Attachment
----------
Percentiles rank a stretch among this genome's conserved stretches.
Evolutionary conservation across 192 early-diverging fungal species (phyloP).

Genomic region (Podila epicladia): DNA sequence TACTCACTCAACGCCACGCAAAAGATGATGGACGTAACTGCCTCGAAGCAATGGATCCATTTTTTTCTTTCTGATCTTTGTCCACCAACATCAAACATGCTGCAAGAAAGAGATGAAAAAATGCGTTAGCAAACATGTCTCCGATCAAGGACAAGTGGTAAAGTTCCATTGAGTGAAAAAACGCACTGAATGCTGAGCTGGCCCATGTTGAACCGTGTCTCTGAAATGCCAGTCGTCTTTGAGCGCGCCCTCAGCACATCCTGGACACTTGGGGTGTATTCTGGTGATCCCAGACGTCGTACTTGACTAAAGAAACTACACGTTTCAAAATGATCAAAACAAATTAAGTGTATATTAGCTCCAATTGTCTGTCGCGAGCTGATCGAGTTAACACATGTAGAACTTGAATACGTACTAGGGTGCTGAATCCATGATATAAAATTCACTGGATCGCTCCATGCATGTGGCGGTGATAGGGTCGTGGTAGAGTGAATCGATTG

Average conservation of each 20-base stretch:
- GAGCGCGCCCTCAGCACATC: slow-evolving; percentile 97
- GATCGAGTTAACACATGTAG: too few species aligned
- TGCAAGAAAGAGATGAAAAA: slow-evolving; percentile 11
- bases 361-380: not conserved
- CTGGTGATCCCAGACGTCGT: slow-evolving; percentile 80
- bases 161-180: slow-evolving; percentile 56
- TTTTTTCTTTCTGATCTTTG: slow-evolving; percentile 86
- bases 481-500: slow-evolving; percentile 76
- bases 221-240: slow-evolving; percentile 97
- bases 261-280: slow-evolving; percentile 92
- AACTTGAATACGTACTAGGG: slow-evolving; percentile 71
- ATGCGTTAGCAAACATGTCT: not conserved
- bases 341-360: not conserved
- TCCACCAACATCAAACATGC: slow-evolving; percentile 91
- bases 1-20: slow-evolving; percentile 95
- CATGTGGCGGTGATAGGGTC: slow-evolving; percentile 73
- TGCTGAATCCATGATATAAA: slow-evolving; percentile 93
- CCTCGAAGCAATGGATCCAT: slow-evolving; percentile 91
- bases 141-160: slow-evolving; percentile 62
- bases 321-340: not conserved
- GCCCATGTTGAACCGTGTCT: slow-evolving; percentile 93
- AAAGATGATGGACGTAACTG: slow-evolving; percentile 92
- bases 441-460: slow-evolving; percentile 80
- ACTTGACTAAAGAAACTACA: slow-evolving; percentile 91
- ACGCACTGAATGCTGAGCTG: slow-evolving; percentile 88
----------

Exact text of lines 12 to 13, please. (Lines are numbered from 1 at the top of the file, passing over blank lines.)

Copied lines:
- bases 481-500: slow-evolving; percentile 76
- bases 221-240: slow-evolving; percentile 97